Will the Cicadas Eat Your Plants?

Updated: May 18, 2024

Whether you find cicadas captivating or cringeworthy, there's usually one nagging question: Will my yard look the same once they've come and gone?

It’s easy to wince thinking about the mass emergence of insects like cicadas. Their numbers can reach millions per acre, creating a near-deafening buzzing chorus. So it’s understandable that questions like, “Will Cicadas eat my plants?” imediately spring to mind. But cicadas are also pretty fascinating and play important roles in the ecosystem.

“Cicadas inspire wonder in our world!” says Jennifer Hopwood, Senior Pollinator Conservation Specialist at the Xerces Society for Invertebrate Conservation. “They spend most of their life underground next to the same plant roots. Somehow, these creatures are able to track the years that pass by and time their emergence with other periodical cicadas in the region to overwhelm predators. They are amazing little critters.”

Here’s a rundown of what to know about cicadas, good and bad, including whether or not they eat plants and how to protect your trees during an emergence.

What Is a Cicada?

Cicadas are insects with broad bodies and wingspans up to three-and-a-half inches. “They are known for their prominent eyes set wide apart, transparent, veined wings and the males’ distinctive, loud song,” says Shartrina White, Vice President of Education at Butterfly Pavilion.

Cicadas belong to a group of insects known as true bugs, in the order Hemiptera. Others in that order include aphids, planthoppers and assassin bugs, all of which use piercing and sucking mouthparts to feed from plants.

When Do Cicadas Come Out?

It depends on the species. The most famous ones are periodic cicadas that surface every 13 and 17 years, typically between April and June. But other cicadas appear every summer, between July and September.

“Soil temperature can affect emergence,” says Daniel A. Herms, Vice President of Research and Development at The Davey Tree Expert Company. “Adult cicadas are triggered to emerge when the soil temperature at about eight inches deep reaches approximately 64°F.”

What Do Cicadas Eat?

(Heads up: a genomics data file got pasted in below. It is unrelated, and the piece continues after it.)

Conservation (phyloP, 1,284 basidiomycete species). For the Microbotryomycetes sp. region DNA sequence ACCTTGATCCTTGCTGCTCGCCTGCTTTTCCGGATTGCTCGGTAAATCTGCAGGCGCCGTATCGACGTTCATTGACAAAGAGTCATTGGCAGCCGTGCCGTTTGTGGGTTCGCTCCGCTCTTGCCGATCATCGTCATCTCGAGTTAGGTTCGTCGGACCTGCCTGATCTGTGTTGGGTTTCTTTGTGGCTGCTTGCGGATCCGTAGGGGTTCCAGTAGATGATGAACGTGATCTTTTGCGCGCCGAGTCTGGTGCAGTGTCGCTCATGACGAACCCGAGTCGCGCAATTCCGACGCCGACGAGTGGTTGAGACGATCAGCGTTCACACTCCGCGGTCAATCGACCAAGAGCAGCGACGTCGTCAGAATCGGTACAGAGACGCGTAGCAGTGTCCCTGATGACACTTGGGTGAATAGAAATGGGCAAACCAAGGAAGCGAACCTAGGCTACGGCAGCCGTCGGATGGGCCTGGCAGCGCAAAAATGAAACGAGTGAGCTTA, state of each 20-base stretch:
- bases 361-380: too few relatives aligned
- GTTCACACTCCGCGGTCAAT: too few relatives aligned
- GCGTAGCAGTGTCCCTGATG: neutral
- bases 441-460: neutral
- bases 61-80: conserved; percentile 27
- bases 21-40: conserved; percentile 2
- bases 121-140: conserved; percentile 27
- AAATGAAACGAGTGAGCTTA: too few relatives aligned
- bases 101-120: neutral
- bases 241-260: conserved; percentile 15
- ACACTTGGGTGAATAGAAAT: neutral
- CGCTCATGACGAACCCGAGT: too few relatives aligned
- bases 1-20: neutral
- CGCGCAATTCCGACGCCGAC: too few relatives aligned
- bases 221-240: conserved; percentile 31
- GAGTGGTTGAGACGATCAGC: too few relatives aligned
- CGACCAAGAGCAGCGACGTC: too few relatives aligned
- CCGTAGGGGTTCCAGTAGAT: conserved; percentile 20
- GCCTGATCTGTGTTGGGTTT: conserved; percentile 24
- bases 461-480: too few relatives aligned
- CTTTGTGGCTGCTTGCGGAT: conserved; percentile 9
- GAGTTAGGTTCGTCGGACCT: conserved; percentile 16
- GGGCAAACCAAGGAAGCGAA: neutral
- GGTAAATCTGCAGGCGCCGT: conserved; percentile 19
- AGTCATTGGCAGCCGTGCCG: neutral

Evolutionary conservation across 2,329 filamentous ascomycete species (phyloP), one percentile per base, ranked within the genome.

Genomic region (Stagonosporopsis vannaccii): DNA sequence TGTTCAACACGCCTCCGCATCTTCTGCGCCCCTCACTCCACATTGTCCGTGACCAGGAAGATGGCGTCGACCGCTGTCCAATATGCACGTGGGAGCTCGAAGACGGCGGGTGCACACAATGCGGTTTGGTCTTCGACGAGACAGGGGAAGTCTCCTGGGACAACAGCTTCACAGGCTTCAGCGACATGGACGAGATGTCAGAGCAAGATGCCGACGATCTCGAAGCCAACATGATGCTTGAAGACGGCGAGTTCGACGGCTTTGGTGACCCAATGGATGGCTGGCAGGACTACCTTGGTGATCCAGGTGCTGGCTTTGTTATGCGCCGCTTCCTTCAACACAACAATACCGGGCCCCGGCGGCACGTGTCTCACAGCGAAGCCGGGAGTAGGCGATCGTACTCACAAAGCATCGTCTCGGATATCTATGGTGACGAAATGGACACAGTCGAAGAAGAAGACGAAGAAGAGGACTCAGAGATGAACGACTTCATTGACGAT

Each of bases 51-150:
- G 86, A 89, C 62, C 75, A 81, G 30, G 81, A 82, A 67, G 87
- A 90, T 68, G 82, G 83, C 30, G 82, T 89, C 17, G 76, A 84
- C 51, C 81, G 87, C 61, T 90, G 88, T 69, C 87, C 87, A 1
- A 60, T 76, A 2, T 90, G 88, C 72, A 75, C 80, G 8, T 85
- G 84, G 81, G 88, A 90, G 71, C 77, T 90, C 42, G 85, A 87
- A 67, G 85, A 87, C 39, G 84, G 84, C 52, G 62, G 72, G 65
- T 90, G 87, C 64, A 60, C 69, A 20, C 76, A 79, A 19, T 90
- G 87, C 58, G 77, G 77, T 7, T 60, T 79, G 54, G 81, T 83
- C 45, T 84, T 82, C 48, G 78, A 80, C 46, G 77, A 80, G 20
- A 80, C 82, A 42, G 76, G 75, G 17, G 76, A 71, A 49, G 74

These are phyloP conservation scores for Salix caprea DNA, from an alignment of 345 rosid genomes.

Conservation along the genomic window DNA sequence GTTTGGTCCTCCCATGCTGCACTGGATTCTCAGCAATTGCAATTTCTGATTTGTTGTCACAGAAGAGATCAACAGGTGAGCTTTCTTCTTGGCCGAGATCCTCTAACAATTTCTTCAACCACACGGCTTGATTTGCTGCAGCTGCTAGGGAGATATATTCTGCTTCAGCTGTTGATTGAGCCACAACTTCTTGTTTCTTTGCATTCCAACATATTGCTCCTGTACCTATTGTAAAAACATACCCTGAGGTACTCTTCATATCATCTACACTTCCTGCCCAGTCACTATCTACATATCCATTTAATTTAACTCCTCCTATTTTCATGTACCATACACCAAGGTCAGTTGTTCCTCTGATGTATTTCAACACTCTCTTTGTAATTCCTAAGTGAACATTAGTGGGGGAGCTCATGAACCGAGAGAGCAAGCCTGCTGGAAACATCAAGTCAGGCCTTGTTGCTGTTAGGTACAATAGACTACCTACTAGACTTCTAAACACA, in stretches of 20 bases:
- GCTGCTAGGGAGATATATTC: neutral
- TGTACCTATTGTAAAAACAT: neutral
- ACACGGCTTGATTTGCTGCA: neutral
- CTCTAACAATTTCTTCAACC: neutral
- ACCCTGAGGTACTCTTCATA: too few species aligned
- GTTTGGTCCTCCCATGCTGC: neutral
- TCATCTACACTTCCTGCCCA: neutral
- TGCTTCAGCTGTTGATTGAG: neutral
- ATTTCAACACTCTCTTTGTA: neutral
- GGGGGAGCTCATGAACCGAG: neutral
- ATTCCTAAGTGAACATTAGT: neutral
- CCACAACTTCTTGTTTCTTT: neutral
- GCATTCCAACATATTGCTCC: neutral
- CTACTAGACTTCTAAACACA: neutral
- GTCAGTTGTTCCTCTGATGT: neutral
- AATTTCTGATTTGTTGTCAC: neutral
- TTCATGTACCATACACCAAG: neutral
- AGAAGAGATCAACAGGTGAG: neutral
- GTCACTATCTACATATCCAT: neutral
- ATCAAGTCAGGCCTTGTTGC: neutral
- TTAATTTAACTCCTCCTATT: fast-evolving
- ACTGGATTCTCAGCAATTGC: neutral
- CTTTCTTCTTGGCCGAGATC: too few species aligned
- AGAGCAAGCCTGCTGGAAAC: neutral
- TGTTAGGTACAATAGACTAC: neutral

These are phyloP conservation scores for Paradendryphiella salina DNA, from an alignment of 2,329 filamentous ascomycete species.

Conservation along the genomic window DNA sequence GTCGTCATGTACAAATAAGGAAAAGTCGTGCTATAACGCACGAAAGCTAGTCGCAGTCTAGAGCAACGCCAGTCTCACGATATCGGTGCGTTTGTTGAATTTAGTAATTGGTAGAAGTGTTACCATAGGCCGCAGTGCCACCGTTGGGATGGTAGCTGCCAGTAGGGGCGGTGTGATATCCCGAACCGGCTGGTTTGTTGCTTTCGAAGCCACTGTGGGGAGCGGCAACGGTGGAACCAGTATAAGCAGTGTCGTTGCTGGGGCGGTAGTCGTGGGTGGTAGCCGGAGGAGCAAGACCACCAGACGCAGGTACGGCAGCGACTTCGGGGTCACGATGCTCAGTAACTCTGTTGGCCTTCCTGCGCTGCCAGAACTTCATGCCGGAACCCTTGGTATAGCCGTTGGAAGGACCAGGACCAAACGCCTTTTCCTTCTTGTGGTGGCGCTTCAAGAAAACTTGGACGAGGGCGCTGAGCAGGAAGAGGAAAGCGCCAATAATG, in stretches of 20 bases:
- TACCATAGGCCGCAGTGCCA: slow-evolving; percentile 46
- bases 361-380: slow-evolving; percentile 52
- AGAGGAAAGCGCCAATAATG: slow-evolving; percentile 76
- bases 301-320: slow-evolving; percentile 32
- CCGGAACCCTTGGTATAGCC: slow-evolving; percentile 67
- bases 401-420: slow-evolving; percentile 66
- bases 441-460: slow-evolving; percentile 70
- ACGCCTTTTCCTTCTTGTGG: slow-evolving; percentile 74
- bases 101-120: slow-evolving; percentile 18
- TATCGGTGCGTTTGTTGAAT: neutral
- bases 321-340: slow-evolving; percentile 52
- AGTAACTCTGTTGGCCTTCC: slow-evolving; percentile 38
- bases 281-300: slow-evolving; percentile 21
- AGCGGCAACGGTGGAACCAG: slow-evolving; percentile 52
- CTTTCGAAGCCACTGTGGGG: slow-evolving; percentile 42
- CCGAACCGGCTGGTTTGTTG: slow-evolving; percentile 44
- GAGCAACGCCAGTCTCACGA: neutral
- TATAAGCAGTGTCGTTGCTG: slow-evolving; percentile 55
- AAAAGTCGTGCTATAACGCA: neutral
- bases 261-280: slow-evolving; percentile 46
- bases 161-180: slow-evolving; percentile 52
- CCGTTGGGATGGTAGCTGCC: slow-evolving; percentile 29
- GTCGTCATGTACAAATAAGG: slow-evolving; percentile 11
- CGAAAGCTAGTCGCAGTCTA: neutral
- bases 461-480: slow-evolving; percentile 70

Nymphs, which are the immature, underground stage of cicadas, feed on fluids from tree roots. Adult cicadas will eat plants sometimes, too, sucking sap from young trees, tender twigs and deciduous shrubs.

Are Cicadas a Threat to Your Garden and Landscape Plants?

Possibly. Cicadas create holes in small branches and twigs, in which they lay their eggs. This can harm young deciduous trees, plus create cosmetic damage.

“It can kill the small twigs and leaves at the end of branches, causing flagging [breaking] of foliage in the canopy,” says Herms. “Tufts of dead foliage may appear alarming, but this light pruning of a relatively small number of twigs has minimal impact on healthy, mature plants.”

However, cicadas typically leave mature trees and most herbaceous plants alone, including garden plants and fruit. They also do not lay eggs in shrubs, grasses or wildflowers, nor do the nymphs feeding underground pose a threat to plant health.

How to Protect Trees from Cicadas

Before an emergence, cover small and newly planted trees with fine mesh netting or cheesecloth. Make sure to secure it around the trunk, to keep cicadas from climbing up into the branches.

“Say no to insecticides, as they can make matters worse by getting rid of the cicadas’ natural predators,” says Marc Mayer, TruGreen‘s Director of Technical Operations. “If you see cicadas setting up camp on your plants, spray water from a garden hose on them to deter the critters from eating your plants.”

Also, keep outdoor pools covered to prevent cicadas from damaging the pool filter, and avoid planting new trees the year before a major emergence is expected.